Never mind who killed Laura Palmer, who on Earth is Coco Varda? In this interview the ‘cave pop’ transatlantic innovator reveals their love of existentialism, Motown and Jean Paul Sarte. These and many other reasons to discover their EP (‘There are Worse Things on the Internet) await the bored and the restless.

I guess ultimately the pace of my music would be best for listening alone, however you like, and allowing the spaces and wandering nature of my sound to invite personal reflection.

Did you slowly progress towards the signature form of your music or has it always been so?

Coco Varda: This release is made up of the first music I ever recorded and produced, so it is actually where the Cave Pop aesthetic comes from.

That’s a pretty impressive start to self production. Curious as to your route toward the sound and how being a multidisciplinary artist impacted the work. What other medium affected the writing process for the new EP?

Coco Varda: Most of the writing came from the research I did in my studies. A lot of which was centered around philosophy. I was quite lost at the time and weirdly found comfort in Existentialist literature. I came across the novel ‘Nausea’ by Jean-Paul Sartre which directly inspired the track, ‘Pulp’.

This comfort I found in Existentialism, wandering aimlessly, meaninglessness, the questioning of myself in relation to other people, places and objects is also brought up in my track ‘Airplane Mode’.

In terms of my artistic practice, I was mainly creating sonic art installations at the time, using vocal improvisation and electronics in churches, stairwells, and gallery cellars. I was interested in how sound affirms our sense of being in relation to space and context, as sound is defined by space. Reverb is a great example of this! Going back to the Cave Pop sound, I actually sought out real places in my artistic practice that had a natural reverb for my installations.

Ultimately, I feel my music creation influenced my artistic practice more than the other way around to be honest.

Your sonic art installations presumably operate without the constraints of pop music economy. Was the switch to a different discipline a steep learning curve, or is this a non issue?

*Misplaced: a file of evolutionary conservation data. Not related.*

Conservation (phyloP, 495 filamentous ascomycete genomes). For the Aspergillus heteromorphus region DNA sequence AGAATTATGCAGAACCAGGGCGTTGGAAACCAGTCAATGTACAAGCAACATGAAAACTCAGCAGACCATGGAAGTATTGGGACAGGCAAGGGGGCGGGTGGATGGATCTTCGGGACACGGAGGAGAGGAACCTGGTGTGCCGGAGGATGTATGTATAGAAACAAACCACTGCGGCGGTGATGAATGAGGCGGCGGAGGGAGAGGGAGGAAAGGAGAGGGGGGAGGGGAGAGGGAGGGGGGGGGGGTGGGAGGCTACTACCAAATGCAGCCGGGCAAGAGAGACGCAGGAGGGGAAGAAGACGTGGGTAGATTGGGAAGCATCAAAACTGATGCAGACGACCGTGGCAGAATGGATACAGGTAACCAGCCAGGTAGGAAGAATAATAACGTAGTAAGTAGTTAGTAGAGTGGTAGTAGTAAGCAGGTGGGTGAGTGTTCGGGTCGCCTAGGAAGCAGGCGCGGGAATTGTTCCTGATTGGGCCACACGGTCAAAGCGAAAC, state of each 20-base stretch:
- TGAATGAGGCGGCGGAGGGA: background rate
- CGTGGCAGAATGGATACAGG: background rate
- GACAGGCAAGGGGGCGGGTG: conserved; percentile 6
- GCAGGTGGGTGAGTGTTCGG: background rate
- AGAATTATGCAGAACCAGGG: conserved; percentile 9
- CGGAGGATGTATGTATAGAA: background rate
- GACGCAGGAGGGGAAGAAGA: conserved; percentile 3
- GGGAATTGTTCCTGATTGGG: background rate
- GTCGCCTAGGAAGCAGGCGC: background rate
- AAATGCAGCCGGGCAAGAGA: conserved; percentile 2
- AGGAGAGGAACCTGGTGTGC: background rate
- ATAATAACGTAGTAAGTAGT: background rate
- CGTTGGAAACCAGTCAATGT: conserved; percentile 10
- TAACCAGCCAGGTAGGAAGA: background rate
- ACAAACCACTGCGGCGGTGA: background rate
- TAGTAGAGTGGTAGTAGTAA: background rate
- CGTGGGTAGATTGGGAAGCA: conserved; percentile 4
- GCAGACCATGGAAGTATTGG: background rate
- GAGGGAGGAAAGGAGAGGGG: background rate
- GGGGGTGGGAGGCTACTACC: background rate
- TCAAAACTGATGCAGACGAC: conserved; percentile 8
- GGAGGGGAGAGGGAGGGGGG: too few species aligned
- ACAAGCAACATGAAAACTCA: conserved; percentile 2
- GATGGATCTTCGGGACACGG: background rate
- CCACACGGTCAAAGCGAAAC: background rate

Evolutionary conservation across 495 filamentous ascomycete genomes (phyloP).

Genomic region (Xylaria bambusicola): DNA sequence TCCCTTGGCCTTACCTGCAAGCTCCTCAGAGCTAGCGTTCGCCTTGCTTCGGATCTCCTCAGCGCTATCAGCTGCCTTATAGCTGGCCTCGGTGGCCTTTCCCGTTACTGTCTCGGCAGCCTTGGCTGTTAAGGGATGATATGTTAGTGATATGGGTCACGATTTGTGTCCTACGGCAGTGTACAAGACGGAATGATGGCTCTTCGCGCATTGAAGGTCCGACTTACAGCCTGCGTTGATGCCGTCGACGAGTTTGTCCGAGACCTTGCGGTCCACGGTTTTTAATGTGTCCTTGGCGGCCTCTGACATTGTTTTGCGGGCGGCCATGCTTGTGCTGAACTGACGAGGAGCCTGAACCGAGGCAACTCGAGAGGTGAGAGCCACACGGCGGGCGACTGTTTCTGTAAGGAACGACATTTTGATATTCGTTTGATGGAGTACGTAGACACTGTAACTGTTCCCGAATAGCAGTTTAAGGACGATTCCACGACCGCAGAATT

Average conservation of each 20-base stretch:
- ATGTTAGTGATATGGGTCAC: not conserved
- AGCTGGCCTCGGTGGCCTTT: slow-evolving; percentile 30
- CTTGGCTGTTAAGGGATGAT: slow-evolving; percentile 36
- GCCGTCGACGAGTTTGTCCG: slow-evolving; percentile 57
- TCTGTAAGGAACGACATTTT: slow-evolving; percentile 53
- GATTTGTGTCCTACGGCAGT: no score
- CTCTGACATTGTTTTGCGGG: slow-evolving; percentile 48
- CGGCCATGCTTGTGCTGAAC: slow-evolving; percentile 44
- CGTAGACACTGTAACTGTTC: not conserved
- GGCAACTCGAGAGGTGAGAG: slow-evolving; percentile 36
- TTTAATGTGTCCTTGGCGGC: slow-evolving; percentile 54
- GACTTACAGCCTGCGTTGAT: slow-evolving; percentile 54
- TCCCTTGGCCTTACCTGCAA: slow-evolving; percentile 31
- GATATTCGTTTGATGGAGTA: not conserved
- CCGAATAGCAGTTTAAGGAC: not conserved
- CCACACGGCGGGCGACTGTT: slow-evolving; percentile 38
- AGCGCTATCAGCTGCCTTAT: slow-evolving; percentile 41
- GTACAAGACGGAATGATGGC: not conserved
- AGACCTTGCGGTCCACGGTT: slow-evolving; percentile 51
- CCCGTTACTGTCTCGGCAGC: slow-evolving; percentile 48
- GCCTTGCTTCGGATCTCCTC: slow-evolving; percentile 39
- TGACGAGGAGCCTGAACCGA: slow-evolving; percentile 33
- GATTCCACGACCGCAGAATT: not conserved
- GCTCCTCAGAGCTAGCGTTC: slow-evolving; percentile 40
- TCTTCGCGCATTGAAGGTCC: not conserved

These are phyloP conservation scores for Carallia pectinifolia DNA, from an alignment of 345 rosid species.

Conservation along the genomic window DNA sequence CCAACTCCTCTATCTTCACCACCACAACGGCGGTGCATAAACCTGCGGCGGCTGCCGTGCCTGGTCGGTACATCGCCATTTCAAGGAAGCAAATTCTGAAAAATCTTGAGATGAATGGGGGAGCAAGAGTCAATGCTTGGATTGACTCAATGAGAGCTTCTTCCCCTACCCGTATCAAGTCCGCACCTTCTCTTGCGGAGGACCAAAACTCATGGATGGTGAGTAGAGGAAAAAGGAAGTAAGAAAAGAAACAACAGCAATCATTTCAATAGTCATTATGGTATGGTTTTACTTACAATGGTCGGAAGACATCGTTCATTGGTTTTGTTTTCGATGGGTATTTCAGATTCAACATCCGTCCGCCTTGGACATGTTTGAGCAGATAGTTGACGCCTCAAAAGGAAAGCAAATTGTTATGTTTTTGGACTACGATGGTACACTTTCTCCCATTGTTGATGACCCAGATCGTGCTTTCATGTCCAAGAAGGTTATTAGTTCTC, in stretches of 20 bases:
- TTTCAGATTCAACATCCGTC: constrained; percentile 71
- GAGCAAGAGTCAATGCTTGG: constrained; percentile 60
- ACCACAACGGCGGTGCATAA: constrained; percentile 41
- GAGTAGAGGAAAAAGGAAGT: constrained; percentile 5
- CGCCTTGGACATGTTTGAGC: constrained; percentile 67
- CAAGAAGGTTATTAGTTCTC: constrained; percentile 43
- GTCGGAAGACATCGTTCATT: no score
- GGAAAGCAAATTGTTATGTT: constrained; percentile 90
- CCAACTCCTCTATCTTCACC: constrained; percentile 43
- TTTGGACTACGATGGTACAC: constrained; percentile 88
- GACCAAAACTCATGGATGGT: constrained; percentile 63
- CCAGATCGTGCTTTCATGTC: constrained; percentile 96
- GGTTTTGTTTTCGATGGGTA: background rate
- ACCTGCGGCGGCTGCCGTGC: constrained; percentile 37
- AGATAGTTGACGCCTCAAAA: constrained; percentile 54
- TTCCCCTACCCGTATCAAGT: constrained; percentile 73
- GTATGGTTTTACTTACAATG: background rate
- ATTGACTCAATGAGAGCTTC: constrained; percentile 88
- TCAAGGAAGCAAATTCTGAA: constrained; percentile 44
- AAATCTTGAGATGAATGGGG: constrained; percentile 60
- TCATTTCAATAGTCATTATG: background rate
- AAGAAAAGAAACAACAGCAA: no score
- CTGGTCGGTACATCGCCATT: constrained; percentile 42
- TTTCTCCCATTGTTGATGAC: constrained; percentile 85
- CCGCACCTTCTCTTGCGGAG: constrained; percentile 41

Coco Varda: It wasn’t a difficult transition, as it furthered my interest in music into my art. But the installations did operate within the constraints of the art world. Because I was working with sonic art and it was close to music, a lot of my work faced criticism from a few other artists who claimed it wasn’t really art and was music. But, in my opinion, good art should have some controversy.

At the time I was very interested in performance art, which brings movement, bodies and action into artistic discourse. Sound and vocal performance was just an extension of this to me. When you look at performance art, it has always received a lot of public criticism, and I am not a frontier in sonic arts or vocal performance within performance art, you have people like Meredith Monk, or Laurie Anderson for example who walk the line between music and art very well.

For me the division between my art and my music was simply the context of the work. Freely investigating the shapes of sound with a focus behind the specific meaning of each space I performed in.

The mention of your performance art does give us an opportunity to discuss your drag personas (as highlighted in our video interview). Do you see your various drag personas featuring more prominently in future releases?

Coco Varda: So, when I started performing my music live, and this is where the songs of my EP first really existed, I ended up playing drag nights, and other queer spaces. During that time I was performing under my alias Taz Cobalt. Taz was a blue, cave-dwelling sound demon that possessed people with their voice.

Other personas I have investigated have played into masculinity, femininity, and cyborg beings.

I decided to release music under Coco Varda instead of the various aliases I have created, because I realized that all of these personas were a part of me, and can continue to exist in flux under one name, Coco Varda.